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if I want to make Multiple operation on each row of a result set, do I must use loop or cursor. Is there any other effective or convenience way to do that? I am writing a long stored procedure, I have used a readonly cursor for the outside loop.I also need some loop inside loop. (I am new programmer, and my english is not good,I hope some one can help me.)

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Can you describe the type of operations you're thinking of? Looping is generally not the answer, when it comes to SQL. The system works far better if you can formulate a single query that embodies what you want, and let the system worry about how it produces the answer. – Damien_The_Unbeliever Apr 28 '11 at 6:34
Best approach: put your result set into a temporary table (or table variable) and then operate on that temporary tables with set based methods - e.g. SELECT, UPDATE etc. - not cursors. – marc_s Apr 28 '11 at 6:35
I first use all the id of result set to insert some data to other table,then update all the result set – Colin Xie Apr 28 '11 at 6:44
I also wonder why sql cant have such statement to do thing like this. – Colin Xie Apr 28 '11 at 6:51
@Colin: Maybe that's because it seems easier to produce an effective query plan for every set-based action (like SELECT or UPDATE) individually than to do the same for a combination of them. – Andriy M Apr 28 '11 at 7:25
up vote 1 down vote accepted

There's still not enough information in your question to give a good answer. I'll share some code that may be "adequate", to help you see one way of re-casting a question to avoid cursors/loops. Say we have a table which we're using as a queue (called Queue). For this simple example, all we're storing is a value (Action) that we want inserted later into another table (called Target):

create table Queue (
    QueueID int IDENTITY(1,1) not null,
    Action varchar(10) not null,
    Processed bit not null,
    TargetID int null,
    constraint PK_Queue PRIMARY KEY (QueueID),
    constraint CK_Queue_Processed CHECK ( Processed = 0 or TargetID is not null)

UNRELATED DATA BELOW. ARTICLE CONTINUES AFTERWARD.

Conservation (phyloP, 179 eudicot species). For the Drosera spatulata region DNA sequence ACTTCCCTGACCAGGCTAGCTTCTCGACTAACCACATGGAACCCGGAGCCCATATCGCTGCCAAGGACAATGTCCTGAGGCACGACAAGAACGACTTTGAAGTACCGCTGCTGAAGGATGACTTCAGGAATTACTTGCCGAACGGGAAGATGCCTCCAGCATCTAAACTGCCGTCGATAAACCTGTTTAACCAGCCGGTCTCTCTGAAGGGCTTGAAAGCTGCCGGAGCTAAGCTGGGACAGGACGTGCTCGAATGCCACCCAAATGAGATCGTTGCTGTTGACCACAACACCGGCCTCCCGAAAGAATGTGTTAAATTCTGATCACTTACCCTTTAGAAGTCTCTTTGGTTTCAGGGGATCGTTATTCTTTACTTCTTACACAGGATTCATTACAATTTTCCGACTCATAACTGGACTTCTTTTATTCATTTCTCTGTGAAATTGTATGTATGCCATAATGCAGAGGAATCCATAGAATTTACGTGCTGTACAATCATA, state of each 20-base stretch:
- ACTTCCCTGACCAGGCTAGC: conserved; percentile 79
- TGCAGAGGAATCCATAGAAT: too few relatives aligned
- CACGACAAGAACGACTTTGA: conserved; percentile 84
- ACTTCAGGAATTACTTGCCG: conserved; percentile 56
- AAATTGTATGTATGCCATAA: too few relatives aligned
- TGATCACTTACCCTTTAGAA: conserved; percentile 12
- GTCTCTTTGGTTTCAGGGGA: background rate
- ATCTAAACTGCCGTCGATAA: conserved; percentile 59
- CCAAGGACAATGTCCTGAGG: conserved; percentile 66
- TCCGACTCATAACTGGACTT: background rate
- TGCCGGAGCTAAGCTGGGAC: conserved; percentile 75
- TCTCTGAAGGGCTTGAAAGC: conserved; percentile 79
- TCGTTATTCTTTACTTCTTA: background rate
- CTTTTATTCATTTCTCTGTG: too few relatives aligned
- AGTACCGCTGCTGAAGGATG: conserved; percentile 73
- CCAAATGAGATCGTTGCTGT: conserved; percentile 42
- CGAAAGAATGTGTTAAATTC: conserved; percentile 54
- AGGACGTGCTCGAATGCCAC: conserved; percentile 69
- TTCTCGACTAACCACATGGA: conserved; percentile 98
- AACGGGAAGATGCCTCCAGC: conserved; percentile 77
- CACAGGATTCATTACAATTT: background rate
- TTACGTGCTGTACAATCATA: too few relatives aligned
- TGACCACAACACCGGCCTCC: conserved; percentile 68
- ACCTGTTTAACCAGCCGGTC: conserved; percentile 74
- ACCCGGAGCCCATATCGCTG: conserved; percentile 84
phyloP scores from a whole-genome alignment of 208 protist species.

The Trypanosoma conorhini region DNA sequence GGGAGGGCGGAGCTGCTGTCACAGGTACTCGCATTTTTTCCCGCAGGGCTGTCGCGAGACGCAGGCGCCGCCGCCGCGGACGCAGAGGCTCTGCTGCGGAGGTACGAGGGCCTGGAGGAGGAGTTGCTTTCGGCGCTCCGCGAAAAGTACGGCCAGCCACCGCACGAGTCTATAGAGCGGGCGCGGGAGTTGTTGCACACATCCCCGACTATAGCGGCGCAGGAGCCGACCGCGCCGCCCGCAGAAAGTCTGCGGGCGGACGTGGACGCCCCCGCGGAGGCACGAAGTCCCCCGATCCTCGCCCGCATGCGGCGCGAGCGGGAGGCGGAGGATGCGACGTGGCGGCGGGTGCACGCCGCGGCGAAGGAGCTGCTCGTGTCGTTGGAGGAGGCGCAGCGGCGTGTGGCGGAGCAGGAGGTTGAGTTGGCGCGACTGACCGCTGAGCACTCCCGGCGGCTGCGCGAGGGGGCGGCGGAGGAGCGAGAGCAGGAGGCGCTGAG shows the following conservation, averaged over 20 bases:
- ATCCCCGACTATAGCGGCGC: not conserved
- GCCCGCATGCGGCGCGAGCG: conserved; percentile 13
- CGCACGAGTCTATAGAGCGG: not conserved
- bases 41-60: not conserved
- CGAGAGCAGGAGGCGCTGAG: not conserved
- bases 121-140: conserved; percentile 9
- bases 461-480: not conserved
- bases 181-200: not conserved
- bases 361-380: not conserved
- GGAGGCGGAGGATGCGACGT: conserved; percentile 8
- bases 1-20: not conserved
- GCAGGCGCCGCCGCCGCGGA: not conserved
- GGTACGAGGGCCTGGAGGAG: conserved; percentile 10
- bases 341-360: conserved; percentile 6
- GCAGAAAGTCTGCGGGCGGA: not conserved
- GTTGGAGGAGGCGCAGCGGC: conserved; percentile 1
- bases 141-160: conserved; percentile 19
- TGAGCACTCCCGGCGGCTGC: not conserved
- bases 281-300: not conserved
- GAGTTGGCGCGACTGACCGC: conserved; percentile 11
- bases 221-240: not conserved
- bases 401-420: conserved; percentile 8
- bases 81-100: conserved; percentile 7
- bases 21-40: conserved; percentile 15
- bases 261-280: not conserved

create table Target (
    TargetID int IDENTITY(1,1) not null,
    Action varchar(10) not null,
    constraint PK_Target PRIMARY KEY (TargetID)

Note that, once an item has been processed from the queue table, we want to mark it as having been processed (Processed=1) and we want to know which row we eventually inserted into the target table (TargetID).

So, let's create some sample rows to process:

insert into Queue(Action,Processed)
select 'abc',0 union all
select 'def',0 union all
select 'ghi',0

And now, we'll process this queue, first inserting rows into the target table, and then updating the queue table appropriately:

declare @Inter table (QueueID int not null,TargetID int not null)

;merge into Target using (select QueueID,Action from Queue where Processed=0) Queue
on 1=0
when not matched then insert (Action) values (Action)
output Queue.QueueID,inserted.TargetID into @Inter (QueueID,TargetID);

update q
    Processed = 1,
    TargetID = i.TargetID
    Queue q
        inner join
    @Inter i
            q.QueueID = i.QueueID

We could have used a simpler insert statement (rather than the merge), if we were inserting enough information into the target table (e.g. QueueID) such that we could retrieve everything we need in the @Inter table from the inserted pseudo table.

And finally, we check both tables to ensure that it's worked as we expected:

select * from Queue
select * from Target

On my machine, the TargetIDs assigned to the rows matched the QueueIDs, but that is not guaranteed.

The above is a re-working of my answer to How Can I avoid using Cursor for implementing this pseudo code - SQL Server, which included performing a further insert into a second table before updating the original table.

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thank you very much. I have learned something from your answer. – Colin Xie Apr 28 '11 at 11:42

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